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About this weblog
Here we'll explore the nexus of legal rulings, Capitol Hill policy-making, technical standards development, and technological innovation that creates -- and will recreate -- the networked world as we know it. Among the topics we'll touch on: intellectual property conflicts, technical architecture and innovation, the evolution of copyright, private vs. public interests in Net policy-making, lobbying and the law, and more.

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In the Pipeline: Don't miss Derek Lowe's excellent commentary on drug discovery and the pharma industry in general at In the Pipeline

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June 2, 2011

This is How We Mash, 2011 Business Models

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Posted by Alan Wexelblat

I know I said I wasn't going to write more about mash-ups but this is one of the better examples of corporations making use of the new ways people interact with music content so I wanted at least to nod in their direction.

Vevo puts a lot of official music vids up on YouTube. As I mentioned back in March, there's now an expectation that your device will be able to connect to the cloud and get you the music you want so there's really no need to keep your own MP3 copy of it. Vevo is supplying this demand with tons of free music, and taking the opportunity to promote itself, its artists, and its corporate and advertising partners along the way. I can't tell you if they're making money at it, but I applaud them for trying to build a new business model.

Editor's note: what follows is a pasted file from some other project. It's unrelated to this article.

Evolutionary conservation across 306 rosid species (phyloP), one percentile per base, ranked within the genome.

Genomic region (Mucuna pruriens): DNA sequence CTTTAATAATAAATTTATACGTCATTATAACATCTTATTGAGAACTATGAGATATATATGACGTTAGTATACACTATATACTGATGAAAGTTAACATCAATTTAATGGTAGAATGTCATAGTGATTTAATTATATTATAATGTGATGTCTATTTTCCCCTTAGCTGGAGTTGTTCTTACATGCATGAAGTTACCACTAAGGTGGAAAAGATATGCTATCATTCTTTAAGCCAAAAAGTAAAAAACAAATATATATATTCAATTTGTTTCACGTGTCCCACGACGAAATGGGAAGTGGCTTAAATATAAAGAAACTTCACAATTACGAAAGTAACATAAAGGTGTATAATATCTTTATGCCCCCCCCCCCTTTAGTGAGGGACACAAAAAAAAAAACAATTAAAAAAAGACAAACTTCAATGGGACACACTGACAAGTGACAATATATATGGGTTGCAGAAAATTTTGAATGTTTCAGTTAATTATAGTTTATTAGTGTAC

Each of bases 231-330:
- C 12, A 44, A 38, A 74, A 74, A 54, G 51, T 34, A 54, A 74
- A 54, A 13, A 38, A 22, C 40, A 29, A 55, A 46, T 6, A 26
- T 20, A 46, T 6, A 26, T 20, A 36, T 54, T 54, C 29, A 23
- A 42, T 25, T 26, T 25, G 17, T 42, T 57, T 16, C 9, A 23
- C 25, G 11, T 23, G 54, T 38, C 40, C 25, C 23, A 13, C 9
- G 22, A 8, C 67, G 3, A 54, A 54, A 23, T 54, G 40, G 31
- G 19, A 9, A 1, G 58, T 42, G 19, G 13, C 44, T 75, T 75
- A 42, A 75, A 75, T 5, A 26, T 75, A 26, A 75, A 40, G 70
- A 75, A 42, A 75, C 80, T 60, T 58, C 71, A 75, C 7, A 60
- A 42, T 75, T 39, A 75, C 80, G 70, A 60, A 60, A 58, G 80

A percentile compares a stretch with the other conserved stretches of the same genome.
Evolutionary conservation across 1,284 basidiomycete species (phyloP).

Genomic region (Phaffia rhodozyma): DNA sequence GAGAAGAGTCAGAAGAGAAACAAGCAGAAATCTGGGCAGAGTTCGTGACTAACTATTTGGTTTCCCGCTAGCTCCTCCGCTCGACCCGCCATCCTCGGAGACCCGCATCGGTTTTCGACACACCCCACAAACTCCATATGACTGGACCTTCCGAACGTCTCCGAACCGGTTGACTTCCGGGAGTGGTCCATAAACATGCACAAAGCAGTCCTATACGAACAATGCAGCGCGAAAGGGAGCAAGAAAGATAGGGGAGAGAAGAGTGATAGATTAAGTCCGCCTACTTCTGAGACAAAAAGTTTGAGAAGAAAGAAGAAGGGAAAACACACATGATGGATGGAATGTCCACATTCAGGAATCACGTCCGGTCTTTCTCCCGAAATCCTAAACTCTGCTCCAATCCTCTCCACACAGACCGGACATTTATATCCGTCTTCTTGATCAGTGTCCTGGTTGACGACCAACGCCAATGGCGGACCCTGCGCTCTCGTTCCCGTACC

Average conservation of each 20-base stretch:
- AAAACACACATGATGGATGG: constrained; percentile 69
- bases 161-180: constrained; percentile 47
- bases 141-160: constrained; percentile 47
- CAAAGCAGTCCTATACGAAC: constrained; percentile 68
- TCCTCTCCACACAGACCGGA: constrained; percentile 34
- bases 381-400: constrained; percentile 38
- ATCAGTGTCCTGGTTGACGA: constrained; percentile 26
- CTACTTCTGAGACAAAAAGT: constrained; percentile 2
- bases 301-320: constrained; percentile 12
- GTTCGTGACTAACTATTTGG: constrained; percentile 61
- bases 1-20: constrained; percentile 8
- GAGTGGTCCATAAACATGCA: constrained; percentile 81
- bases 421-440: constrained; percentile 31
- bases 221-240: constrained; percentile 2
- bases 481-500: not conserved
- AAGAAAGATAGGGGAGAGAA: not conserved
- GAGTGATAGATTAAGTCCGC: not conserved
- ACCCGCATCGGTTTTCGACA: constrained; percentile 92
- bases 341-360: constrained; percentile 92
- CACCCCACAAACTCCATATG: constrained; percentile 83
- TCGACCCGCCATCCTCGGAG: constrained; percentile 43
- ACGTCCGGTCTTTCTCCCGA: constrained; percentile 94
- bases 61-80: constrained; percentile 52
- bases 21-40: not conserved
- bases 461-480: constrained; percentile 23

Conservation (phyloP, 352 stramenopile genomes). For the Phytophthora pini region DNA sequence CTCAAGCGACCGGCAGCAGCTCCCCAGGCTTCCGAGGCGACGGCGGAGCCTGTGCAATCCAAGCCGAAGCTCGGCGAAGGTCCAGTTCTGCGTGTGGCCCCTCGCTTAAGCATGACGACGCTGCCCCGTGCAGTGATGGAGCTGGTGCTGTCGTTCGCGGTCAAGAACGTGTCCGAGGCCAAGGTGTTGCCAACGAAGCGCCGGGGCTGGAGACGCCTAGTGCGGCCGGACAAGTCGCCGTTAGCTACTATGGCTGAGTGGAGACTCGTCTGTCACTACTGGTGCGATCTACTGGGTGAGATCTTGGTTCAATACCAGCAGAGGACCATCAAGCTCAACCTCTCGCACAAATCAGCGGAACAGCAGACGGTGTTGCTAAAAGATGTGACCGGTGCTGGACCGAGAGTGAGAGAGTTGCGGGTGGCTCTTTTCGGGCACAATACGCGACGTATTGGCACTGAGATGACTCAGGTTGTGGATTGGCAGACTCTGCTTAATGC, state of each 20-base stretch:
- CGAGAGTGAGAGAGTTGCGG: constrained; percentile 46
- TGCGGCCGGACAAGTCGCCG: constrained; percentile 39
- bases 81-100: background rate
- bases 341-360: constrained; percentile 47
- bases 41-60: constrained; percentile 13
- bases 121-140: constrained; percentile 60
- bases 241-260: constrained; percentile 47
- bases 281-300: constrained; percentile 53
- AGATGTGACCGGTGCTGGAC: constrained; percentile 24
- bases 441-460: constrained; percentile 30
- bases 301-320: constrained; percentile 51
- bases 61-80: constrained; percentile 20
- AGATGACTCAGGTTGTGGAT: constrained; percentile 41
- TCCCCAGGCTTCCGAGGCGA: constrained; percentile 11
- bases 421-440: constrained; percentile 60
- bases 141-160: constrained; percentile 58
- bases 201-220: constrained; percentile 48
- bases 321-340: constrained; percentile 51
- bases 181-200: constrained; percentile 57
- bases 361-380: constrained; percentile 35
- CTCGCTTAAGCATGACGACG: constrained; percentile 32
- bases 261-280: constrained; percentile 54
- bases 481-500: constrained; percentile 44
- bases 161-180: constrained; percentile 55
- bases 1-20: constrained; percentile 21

Now if your device happens to be a hand-held mobile device (still called a phone for about the same reason we called cars 'horseless carriages' at one time) then your likely method of pulling from the cloud will be an app. And as part of its strategy, Vevo has teamed up with YouTube to release an app that attempts to fulfill users music needs by directing them to all this content Vevo has put on YouTube.

And because they seem to be hip to their audience Vevo isn't just running ordinary ads for this app. Instead they've hired DJ Earworm, who is well known for his masterful mashes of pop music, to create a mash-up ad. Earworm has taken seven songs and videos from Vevo's content and produced a mash-up that promotes the app, Vevo, and YouTube.

Free apps, and advertising, are notoriously hard to measure for effectiveness. If you charge for an app, or for content, you have easily available numbers that can be read for effectiveness. Whole books of economics are written around things like price elasticity and the balances of supply and demand - and all of them rely on simple transactional records to demonstrate their points. This here is much more slippery. Vevo needs to make a profit to stay in business. Will its advertising, its association with a popular remixer, and its head-first dive into providing free streaming music from the YouTube cloud help that? I have no hard numbers, but my gut tells me yes, they're on the right track.

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